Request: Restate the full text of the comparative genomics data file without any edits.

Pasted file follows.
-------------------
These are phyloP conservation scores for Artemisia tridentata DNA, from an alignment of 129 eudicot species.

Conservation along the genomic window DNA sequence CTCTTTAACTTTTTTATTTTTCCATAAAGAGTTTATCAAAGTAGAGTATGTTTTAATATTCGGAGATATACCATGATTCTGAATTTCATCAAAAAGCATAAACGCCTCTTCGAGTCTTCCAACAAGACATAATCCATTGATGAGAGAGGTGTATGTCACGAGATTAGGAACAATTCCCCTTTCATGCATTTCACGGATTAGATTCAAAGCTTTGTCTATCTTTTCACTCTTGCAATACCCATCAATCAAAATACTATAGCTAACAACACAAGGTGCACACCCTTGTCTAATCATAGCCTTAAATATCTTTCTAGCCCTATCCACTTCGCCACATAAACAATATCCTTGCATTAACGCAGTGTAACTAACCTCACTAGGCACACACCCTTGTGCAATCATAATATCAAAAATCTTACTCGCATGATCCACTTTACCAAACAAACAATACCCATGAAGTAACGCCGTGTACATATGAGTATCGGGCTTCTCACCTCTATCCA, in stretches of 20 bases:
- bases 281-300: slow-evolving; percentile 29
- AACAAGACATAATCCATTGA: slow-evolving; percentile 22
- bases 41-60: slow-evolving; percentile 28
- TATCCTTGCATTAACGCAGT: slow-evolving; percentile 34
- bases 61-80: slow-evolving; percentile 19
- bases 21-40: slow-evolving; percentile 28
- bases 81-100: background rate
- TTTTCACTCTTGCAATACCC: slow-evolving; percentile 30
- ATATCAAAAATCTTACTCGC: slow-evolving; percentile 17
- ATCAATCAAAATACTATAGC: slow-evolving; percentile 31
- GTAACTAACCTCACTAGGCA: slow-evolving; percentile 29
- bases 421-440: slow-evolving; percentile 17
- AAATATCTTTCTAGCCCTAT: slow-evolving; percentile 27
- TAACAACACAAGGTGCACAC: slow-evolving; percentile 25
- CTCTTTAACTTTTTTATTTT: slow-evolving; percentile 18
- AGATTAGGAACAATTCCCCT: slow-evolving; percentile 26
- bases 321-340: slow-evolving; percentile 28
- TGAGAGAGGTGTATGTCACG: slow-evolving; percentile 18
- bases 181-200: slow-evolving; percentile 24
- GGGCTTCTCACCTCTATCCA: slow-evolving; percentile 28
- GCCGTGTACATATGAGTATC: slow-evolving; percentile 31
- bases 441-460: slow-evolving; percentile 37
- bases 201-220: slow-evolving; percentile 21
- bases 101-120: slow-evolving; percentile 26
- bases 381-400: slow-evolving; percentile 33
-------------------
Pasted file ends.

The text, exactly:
These are phyloP conservation scores for Artemisia tridentata DNA, from an alignment of 129 eudicot species.

Conservation along the genomic window DNA sequence CTCTTTAACTTTTTTATTTTTCCATAAAGAGTTTATCAAAGTAGAGTATGTTTTAATATTCGGAGATATACCATGATTCTGAATTTCATCAAAAAGCATAAACGCCTCTTCGAGTCTTCCAACAAGACATAATCCATTGATGAGAGAGGTGTATGTCACGAGATTAGGAACAATTCCCCTTTCATGCATTTCACGGATTAGATTCAAAGCTTTGTCTATCTTTTCACTCTTGCAATACCCATCAATCAAAATACTATAGCTAACAACACAAGGTGCACACCCTTGTCTAATCATAGCCTTAAATATCTTTCTAGCCCTATCCACTTCGCCACATAAACAATATCCTTGCATTAACGCAGTGTAACTAACCTCACTAGGCACACACCCTTGTGCAATCATAATATCAAAAATCTTACTCGCATGATCCACTTTACCAAACAAACAATACCCATGAAGTAACGCCGTGTACATATGAGTATCGGGCTTCTCACCTCTATCCA, in stretches of 20 bases:
- bases 281-300: slow-evolving; percentile 29
- AACAAGACATAATCCATTGA: slow-evolving; percentile 22
- bases 41-60: slow-evolving; percentile 28
- TATCCTTGCATTAACGCAGT: slow-evolving; percentile 34
- bases 61-80: slow-evolving; percentile 19
- bases 21-40: slow-evolving; percentile 28
- bases 81-100: background rate
- TTTTCACTCTTGCAATACCC: slow-evolving; percentile 30
- ATATCAAAAATCTTACTCGC: slow-evolving; percentile 17
- ATCAATCAAAATACTATAGC: slow-evolving; percentile 31
- GTAACTAACCTCACTAGGCA: slow-evolving; percentile 29
- bases 421-440: slow-evolving; percentile 17
- AAATATCTTTCTAGCCCTAT: slow-evolving; percentile 27
- TAACAACACAAGGTGCACAC: slow-evolving; percentile 25
- CTCTTTAACTTTTTTATTTT: slow-evolving; percentile 18
- AGATTAGGAACAATTCCCCT: slow-evolving; percentile 26
- bases 321-340: slow-evolving; percentile 28
- TGAGAGAGGTGTATGTCACG: slow-evolving; percentile 18
- bases 181-200: slow-evolving; percentile 24
- GGGCTTCTCACCTCTATCCA: slow-evolving; percentile 28
- GCCGTGTACATATGAGTATC: slow-evolving; percentile 31
- bases 441-460: slow-evolving; percentile 37
- bases 201-220: slow-evolving; percentile 21
- bases 101-120: slow-evolving; percentile 26
- bases 381-400: slow-evolving; percentile 33